Of the four hundred fifty or so species of fruiting shrubs that come under the genus Vaccinium and found throughout North America and mountainous regions of South America, about a dozen are native to parts of the Pacific Northwest, including Oregon.
Known by many common names including sparkleberry, whortleberry, huckleberry (though not “true” huckleberries), crowberry and several others, the majority of the fruiting varieties require similar care and growing conditions as their most well-known relatives, the common blueberry: acidic, well-drained soil, sun to partial shade, regular water.
Essentially pest and disease free, and not requiring much pruning other than occasional light pruning to shape, Vacciniums are a great addition to the garden. The berries are edible to both humans and birds, so they are an asset to both the wildlife and wild fruit gardens. The species we most commonly see, and that have great garden potential are:
In the spring, the branches of Evergreen Huckleberry are covered with clusters of tiny, pinkish-white bell-shaped flowers, followed by tiny blue-black fruit. The fruit is so small that it takes a good-sized portion to make jam, jelly or syrup - but it is worth the effort for their sweet, fresh flavor.
Evergreen leaves are so nice that branches are used in florist arrangements. New growth is dark red and turns deep green as leaves mature.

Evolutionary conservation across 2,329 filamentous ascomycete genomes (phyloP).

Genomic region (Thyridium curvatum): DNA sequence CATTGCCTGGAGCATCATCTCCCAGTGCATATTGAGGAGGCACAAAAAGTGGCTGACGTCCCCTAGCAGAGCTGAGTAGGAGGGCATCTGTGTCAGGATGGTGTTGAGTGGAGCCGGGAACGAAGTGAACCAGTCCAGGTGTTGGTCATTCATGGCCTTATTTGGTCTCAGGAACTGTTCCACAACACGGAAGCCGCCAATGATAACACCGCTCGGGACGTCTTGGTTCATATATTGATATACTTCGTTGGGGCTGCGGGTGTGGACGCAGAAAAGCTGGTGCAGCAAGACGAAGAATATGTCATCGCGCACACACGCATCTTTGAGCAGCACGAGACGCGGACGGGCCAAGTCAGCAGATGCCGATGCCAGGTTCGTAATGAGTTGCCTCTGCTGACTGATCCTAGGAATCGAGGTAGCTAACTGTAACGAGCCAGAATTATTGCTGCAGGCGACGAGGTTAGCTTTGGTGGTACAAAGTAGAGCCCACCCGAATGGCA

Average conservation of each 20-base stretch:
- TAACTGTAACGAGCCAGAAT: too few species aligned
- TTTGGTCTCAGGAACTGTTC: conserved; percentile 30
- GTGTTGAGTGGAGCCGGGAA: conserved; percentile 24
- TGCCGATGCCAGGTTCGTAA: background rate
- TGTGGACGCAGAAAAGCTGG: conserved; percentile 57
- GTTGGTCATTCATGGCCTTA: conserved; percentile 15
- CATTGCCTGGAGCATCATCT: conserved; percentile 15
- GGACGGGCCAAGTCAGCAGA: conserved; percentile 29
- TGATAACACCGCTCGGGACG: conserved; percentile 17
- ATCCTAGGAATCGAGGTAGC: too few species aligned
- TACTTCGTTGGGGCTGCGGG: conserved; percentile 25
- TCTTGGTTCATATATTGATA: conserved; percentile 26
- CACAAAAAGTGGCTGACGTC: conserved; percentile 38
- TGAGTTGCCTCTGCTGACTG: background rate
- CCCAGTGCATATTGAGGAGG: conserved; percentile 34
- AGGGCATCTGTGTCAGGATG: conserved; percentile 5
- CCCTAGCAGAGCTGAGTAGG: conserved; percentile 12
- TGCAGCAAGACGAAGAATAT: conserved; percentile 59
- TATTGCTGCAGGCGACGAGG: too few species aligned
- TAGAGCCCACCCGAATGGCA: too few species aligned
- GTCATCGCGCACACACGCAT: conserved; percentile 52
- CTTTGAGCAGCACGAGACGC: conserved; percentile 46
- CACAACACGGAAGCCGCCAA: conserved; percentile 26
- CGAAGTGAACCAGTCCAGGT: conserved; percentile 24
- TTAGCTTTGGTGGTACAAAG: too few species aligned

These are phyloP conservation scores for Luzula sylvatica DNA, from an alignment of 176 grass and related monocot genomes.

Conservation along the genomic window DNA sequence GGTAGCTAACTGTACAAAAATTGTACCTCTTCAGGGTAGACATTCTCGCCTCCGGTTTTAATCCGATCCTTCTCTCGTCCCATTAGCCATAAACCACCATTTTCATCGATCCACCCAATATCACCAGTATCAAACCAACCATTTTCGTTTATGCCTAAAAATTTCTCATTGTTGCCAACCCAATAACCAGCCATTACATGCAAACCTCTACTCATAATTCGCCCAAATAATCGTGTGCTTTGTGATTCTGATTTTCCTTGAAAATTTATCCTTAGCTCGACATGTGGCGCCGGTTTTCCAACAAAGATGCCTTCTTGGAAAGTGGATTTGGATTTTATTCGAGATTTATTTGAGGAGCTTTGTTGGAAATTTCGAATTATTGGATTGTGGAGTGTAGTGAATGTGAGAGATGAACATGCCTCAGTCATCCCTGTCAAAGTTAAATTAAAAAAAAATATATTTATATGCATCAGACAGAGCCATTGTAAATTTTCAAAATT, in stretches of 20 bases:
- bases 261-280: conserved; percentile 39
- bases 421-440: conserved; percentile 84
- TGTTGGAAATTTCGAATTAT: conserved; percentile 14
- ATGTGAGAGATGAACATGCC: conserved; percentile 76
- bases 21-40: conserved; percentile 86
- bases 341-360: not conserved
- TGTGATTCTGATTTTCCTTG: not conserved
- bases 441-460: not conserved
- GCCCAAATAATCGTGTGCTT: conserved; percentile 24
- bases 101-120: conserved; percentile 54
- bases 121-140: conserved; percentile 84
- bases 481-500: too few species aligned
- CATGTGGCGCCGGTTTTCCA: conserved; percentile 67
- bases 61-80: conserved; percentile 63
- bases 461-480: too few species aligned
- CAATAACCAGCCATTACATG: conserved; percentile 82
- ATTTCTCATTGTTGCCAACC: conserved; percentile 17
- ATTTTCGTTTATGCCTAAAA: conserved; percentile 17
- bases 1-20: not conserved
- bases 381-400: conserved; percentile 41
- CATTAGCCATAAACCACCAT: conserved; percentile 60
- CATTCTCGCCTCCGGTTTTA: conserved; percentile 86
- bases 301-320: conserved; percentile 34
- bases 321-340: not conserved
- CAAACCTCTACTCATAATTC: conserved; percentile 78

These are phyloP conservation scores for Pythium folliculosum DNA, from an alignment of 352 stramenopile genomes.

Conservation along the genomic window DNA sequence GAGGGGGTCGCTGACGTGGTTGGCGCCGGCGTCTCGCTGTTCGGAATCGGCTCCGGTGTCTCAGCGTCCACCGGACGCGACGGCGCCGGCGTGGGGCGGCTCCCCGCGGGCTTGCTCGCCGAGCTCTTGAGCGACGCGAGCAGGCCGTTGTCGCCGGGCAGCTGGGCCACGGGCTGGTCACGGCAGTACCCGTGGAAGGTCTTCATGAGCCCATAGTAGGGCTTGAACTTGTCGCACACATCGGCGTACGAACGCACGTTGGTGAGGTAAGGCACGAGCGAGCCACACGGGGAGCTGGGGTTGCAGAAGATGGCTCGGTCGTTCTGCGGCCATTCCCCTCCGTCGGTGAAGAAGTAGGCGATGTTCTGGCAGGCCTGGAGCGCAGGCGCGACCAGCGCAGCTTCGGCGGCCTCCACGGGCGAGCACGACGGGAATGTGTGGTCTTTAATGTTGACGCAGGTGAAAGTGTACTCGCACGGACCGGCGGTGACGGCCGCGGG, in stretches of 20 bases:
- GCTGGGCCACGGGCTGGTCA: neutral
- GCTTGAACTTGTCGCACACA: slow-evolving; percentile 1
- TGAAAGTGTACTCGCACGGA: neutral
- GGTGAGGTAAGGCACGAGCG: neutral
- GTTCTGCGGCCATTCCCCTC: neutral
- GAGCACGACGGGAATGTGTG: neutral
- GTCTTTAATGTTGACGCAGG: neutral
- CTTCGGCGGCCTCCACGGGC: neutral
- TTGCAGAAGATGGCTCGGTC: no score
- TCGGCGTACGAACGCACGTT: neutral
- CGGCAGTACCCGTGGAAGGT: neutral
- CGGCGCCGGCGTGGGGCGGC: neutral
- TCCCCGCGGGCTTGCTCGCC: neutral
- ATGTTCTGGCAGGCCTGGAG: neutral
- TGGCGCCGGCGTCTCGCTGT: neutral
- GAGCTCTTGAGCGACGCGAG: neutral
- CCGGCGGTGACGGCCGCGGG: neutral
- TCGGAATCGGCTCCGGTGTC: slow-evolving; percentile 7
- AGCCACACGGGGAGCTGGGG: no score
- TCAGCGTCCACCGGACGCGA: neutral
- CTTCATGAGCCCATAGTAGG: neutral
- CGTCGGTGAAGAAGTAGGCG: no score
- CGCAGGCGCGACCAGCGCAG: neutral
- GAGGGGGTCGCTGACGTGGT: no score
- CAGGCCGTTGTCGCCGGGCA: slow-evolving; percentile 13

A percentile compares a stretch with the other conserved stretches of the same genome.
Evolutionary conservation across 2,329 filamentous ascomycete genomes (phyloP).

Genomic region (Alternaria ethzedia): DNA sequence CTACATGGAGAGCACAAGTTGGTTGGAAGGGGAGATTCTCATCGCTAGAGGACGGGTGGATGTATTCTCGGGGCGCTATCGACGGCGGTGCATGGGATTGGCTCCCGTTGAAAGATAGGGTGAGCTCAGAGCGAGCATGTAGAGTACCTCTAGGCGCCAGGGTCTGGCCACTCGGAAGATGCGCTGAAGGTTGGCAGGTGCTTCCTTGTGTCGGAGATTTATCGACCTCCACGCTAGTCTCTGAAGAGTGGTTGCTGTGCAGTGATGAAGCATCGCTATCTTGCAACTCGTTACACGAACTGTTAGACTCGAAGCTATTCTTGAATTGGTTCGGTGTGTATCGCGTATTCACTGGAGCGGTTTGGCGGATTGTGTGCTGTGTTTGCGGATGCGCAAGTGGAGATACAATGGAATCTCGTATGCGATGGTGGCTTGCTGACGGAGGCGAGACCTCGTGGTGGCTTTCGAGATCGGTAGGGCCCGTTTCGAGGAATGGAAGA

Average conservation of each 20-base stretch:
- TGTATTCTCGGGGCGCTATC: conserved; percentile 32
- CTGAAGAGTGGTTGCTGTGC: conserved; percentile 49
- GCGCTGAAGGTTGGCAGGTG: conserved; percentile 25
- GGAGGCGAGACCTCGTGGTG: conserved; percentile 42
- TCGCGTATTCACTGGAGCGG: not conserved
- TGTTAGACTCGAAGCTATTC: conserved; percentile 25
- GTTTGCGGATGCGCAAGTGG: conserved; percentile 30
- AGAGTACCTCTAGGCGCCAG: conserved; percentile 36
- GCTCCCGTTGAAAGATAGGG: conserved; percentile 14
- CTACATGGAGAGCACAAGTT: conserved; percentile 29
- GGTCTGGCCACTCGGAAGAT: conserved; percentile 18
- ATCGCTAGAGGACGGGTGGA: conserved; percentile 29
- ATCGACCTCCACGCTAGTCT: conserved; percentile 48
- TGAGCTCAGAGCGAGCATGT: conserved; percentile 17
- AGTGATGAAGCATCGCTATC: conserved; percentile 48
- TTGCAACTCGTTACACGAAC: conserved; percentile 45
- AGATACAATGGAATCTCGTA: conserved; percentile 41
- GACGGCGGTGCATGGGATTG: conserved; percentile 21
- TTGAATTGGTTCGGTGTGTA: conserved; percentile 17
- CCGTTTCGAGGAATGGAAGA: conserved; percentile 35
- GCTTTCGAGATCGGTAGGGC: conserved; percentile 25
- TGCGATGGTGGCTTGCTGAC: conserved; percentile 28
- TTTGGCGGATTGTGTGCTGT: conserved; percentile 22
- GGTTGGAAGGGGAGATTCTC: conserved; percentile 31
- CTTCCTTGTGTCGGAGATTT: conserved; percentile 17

Grows 4-5’ x 4-5’ in the city – 12’ x 4-5’ in forests. Sun to shade – in sunny areas the plant will be shorter, denser and more compact. In shady areas Vaccinium ovatum will be taller, more open and graceful. Z7-9
Vaccinium parvifolium is most commonly found west of the Cascades; in open to dense forests, frequently growing out of conifer stumps or fallen and decaying logs. Delicate, small, light green oval leaves grow from the many tiny twigs along the branches, followed in spring by fairly inconspicuous greenish-white bell shaped flowers along the stems.
The fruits are tiny, red to orange-red, sweet-tart in flavor. They stand out in strong contrast to the bright green branches and leaves. This shrub will grow anywhere from three to twelve feet in height, reaching its taller limits in shadier conditions. Z6-8.
Black Huckleberry is a fairly common under story plant in northwest coniferous forests. The leaves are elliptical and somewhat larger than those of the Vaccinium ovatum, spaced much further apart along the stem. Flowers are creamy to yellow-pink bells that emerge from the leaf axis, followed by larger, purplish, tasty berries. In fall, the foliage turns red to reddish-purple.
Grows 3-6’, Sun-Pt shade, Z6-8.
Some of the other deciduous, native Vaccinium species are Vaccinium ovalifolium, Vaccinium alaskense, Vaccinium deliciosum, Vaccinium oxycoccus and Vaccinium uliginosum.
We offer a great selection of Northwest Natives from spring through fall. The plants featured are highlighted favorites, but they do not represent ALL of the plants we carry. For a more complete list, see our Northwest Native Plant List.